As many of you that follow us regularly know, we like to try out a few new things in our garden each growing season. It’s always fun to see what might work and what won’t. Although some fail miserably, others have led to some huge time-saving gardening methods – like the potato crates and stake a cage for trellising our tomatoes and peppers. 

weed free garden
The green bean rows are off to their best start ever – and weed free!

Well, as we head into the first week of July, there is one experiment in our raised row garden that has clearly already become the most successful of all-time. Although we normally wait until the end of each growing season to share the results of our little trials, we were simply too excited to hold on to this one! 

Our organic raised row garden beds are the stars of the show when it comes to growing most of our own food.  Not only are they easy to create and maintain, they require little weeding, and concentrate all of our gardening labor to the 18″ wide growing space in each row. We cover all of our growing rows during the season with mulch to keep out weeds, and then plant an all-important cover crop of annual rye, buckwheat or hairy vetch each fall to recharge the soil.  (See Raised Row Gardening)

weed free
Our cover crops growing thick and green in late fall. They are they key to a weed free garden!

Cover crops are quite honestly the key to successful gardening. Not only do they add a tremendous amount of organic matter and nutrients back to the garden, they also protect the soil from losing valuable nutrients from the snow, ice, wind and rain through the harsh winter months. Most importantly – they protect your garden from weed seeds blowing in and taking over.  (see: cover crops)

But if there has been one small drawback, it has been the turning over of that all important cover crop each spring. It can be difficult for some to flip it over, and a little labor intensive.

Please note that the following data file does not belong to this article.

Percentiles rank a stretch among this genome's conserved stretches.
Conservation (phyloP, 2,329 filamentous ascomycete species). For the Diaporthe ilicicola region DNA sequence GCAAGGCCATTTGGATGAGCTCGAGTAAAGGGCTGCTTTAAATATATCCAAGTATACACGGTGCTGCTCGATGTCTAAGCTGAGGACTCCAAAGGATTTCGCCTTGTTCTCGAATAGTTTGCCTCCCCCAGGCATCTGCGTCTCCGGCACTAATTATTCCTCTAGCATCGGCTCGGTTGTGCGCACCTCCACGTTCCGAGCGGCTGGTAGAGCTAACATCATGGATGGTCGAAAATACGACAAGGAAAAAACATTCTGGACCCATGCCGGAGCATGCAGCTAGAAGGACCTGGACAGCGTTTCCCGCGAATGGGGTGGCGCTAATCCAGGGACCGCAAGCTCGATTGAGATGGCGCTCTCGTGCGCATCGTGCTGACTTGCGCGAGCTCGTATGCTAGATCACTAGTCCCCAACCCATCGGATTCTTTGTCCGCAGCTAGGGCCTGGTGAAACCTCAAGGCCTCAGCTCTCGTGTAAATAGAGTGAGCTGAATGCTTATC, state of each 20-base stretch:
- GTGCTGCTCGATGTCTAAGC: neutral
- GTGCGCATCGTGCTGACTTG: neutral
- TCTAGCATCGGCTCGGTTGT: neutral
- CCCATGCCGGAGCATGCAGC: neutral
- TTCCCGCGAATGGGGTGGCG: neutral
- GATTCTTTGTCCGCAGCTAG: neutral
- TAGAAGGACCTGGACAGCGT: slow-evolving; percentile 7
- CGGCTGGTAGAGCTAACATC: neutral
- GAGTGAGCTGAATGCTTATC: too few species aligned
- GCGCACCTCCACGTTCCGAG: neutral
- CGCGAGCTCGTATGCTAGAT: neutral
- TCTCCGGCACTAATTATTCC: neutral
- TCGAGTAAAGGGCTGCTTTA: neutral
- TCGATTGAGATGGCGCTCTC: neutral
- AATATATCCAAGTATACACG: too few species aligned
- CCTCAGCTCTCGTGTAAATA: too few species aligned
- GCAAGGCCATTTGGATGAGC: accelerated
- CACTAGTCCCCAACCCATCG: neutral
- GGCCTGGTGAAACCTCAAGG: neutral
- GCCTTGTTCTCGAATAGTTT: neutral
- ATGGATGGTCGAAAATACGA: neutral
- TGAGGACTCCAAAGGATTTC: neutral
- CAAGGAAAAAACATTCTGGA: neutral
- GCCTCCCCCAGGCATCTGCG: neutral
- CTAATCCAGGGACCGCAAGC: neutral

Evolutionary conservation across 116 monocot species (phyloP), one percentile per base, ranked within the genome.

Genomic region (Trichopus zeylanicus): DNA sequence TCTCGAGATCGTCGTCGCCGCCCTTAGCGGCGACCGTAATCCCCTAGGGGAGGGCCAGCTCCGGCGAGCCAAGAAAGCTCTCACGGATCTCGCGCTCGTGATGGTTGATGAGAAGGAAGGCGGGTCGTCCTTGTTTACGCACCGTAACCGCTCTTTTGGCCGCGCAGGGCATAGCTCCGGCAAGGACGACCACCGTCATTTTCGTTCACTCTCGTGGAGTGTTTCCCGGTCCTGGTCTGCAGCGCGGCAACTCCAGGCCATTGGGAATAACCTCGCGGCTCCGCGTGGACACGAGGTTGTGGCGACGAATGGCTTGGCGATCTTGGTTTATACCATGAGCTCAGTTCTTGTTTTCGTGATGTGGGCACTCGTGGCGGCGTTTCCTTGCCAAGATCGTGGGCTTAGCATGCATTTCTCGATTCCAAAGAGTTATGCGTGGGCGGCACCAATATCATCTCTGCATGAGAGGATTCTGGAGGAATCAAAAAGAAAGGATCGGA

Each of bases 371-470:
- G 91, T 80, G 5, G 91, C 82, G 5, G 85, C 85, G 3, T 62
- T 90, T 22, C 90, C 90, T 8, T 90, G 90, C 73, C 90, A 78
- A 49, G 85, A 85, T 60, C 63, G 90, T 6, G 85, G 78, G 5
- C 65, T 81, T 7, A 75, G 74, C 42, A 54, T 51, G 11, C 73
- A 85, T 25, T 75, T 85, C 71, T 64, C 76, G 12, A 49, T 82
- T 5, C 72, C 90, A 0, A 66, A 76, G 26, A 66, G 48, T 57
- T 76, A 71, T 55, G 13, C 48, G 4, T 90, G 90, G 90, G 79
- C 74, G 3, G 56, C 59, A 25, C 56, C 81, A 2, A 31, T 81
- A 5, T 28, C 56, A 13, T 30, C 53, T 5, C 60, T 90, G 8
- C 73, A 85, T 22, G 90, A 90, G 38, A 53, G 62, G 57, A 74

So this year, as an experiment, we did something different. Instead of turning over our annual rye cover crop this spring by hand with a shovel – we left it in place. We mowed it off a few times in the early spring with a push mower, and left the cuttings in the row. After about three mowings, the entire crop simply died off, and we went to work plating the garden.

weed free
We planted our garden crops right through the annual rye and then mulched like normal with straw and compost.

For our tomatoes, peppers, zucchini, cucumbers, cabbage and broccoli, we used our post hole digger and created a hole right through the soil and planted. and for some of our seed crops like popcorn and beans, we left the entire row in place and used a small cultivator to create a 3″ wide planting row for the seeds. And WOW – have the results been incredible!

 

In a nutshell, here are the benefits: We spent a grand total of about 5 minutes with a push mower in our garden to mow off the cover crop. We spent zero time preparing our tomato and pepper beds, and about 5 minutes per row preparing the seed beds for planting. Our plants are thriving better than ever, and have required less water and maintenance than in any past year.

But as crazy as it sounds – that is not the best part! When it comes to weeds in our garden this year – they have been at an all-time low, in fact, it has been nearly weed free. By leaving the soil alone, and placing a thin layer of straw on top for mulch – they have no way to become established. In addition, the dead tops of the cover crop keep the dirt covered, keeping soil spores and soil-borne disease in check.

And one last piece of great news on the trial – when I pulled back a little straw this week to check the soil below – the cover crop has completely disintegrated. That means in a few months as fall approaches, the soil can be easily raked and planted with a new cover crop again in minutes, creating a true no-till, no dig garden! What could be better than that?!

Here’s to working smarter and not harder.

Happy Gardening! Jim and Mary